The Effects of Meniscal Sizing on the Knee Using Finite Element Methods

by Fening, Stephen D.

Abstract (Summary)
The knee, one of the most complex joints in the body, is also one of the most commonly injured joints in humans. Most injuries that occur in the knee either cause meniscal damage or are the function of a previously damaged meniscus, a complex tissue that has been historically underappreciated. Many techniques for the replacement of a damaged meniscus have been surgically explored. The most successful approach thus far has been meniscus allograft, the transplantation of a meniscus from a cadaver to a patient. This procedure has been performed over the last 25 years with inconsistent results. Meniscal sizing appears to be a major source of this inconsistency. The purpose of this dissertation is to study the effects of meniscal sizing on stresses in the knee joint using finite element methods. All research was conducted on the porcine based on its similarity to the human knee. MRI and CT scans recreated the geometry of the knee. CT images were used to construct the shapes of bones and soft tissues were modeled from MRI. The geometric model included the femur, tibia, and both menisci. For simplicity, the material model used was a linear isotropic material even though this model does not adequately model the function of biological tissues. The geometric model was imported as a STL file and meshed with tetrahedral elements. The tibia was fully constrained on its distal surface, the menisci were constrained both at the horn attachments and their periphery, and the femur was constrained by a spring element mimicking the behavior of the entire bone of the femur, muscle, tendon, and ligament attachments. A force of 465 Newtons, half of the body weight of the porcine, was applied to the femur. The meniscus was scaled in three dimensions – medial-lateral, anterior-posterior, and proximal-distal – to examine the effects of differently sized menisci. Results demonstrate that all three dimensions are statistically significant, with the medial-lateral dimension being most significant. Even very small changes in meniscal size demonstrated dramatic changes in stress levels.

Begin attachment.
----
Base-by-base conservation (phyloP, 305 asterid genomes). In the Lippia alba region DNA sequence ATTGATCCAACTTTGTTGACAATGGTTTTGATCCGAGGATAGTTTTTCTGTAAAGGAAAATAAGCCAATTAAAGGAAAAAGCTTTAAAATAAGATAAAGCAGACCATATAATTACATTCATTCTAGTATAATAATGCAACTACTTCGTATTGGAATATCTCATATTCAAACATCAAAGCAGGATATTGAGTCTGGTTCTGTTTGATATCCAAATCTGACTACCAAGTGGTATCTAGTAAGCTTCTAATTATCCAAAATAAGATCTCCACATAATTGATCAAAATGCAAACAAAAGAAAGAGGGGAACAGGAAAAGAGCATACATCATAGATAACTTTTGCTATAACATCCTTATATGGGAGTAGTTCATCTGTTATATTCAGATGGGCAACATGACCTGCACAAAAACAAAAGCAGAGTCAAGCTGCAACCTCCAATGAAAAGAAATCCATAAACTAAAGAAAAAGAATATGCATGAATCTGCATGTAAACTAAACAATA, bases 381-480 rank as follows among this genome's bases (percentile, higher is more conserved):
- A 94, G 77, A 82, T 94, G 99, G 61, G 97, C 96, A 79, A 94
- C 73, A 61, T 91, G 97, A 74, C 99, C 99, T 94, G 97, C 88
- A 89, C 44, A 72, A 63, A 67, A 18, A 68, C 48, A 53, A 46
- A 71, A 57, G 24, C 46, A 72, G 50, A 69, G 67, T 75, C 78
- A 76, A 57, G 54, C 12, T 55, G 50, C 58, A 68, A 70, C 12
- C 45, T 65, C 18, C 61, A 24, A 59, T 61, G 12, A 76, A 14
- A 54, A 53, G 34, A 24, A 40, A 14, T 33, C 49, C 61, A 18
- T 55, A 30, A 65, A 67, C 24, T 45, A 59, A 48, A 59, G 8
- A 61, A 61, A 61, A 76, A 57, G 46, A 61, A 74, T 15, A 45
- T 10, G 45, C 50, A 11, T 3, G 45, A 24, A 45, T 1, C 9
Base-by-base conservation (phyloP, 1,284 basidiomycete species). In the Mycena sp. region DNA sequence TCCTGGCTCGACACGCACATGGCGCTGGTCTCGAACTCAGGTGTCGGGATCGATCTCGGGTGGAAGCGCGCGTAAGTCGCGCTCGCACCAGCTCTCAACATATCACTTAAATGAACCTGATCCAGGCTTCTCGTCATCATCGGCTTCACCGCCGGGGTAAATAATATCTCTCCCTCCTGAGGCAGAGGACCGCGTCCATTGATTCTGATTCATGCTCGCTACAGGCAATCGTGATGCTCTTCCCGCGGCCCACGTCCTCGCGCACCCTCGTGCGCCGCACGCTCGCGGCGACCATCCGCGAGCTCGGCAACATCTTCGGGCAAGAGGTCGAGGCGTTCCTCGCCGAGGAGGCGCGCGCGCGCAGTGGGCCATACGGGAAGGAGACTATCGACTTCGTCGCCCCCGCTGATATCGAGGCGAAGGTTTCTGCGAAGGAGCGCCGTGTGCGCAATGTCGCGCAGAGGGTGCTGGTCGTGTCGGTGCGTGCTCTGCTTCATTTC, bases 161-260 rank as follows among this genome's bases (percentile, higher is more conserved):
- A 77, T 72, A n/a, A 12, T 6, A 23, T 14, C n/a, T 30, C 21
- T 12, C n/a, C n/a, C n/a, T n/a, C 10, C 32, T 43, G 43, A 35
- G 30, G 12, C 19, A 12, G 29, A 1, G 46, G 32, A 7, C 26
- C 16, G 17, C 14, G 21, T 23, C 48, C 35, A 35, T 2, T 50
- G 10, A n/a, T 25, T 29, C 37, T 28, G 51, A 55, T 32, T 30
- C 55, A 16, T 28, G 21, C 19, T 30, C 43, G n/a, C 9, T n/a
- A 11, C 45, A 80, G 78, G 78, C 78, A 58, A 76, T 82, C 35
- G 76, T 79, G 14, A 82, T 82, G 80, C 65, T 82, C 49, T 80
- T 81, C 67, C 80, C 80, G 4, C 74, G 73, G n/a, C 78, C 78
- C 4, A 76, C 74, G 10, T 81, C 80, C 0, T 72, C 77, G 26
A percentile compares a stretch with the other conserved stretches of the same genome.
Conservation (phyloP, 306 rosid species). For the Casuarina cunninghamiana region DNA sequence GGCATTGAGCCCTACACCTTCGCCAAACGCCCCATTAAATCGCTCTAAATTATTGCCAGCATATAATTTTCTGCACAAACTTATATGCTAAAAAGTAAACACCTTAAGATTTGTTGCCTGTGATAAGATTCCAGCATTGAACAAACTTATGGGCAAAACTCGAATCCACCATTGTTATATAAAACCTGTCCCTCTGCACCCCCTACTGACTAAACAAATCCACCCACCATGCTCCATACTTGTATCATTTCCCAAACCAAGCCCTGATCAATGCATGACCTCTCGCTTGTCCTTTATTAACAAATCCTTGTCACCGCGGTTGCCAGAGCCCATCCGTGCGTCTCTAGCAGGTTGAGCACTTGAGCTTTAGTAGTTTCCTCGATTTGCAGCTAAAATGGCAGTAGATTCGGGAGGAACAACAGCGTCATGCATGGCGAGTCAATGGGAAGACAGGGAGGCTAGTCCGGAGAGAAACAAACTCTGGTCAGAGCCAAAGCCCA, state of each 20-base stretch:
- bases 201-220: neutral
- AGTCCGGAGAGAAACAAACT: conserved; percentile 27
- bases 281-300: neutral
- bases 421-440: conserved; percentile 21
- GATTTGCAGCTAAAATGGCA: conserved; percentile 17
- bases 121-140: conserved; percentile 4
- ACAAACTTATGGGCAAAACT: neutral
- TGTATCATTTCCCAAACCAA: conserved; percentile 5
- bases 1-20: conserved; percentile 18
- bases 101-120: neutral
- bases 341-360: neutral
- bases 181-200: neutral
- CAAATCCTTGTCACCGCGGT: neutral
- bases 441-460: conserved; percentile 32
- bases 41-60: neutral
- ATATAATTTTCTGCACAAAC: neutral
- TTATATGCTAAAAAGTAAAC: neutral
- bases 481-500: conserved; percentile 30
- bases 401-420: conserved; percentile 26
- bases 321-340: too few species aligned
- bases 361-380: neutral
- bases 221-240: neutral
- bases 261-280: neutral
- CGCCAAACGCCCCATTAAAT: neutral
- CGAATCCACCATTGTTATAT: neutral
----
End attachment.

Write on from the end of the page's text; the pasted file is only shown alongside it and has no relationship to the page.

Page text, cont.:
Bibliographical Information:


School:Ohio University

School Location:USA - Ohio

Source Type:Master's Thesis

Keywords:meniscus knee allograft finite element geometric model porcine


Date of Publication:01/01/2005

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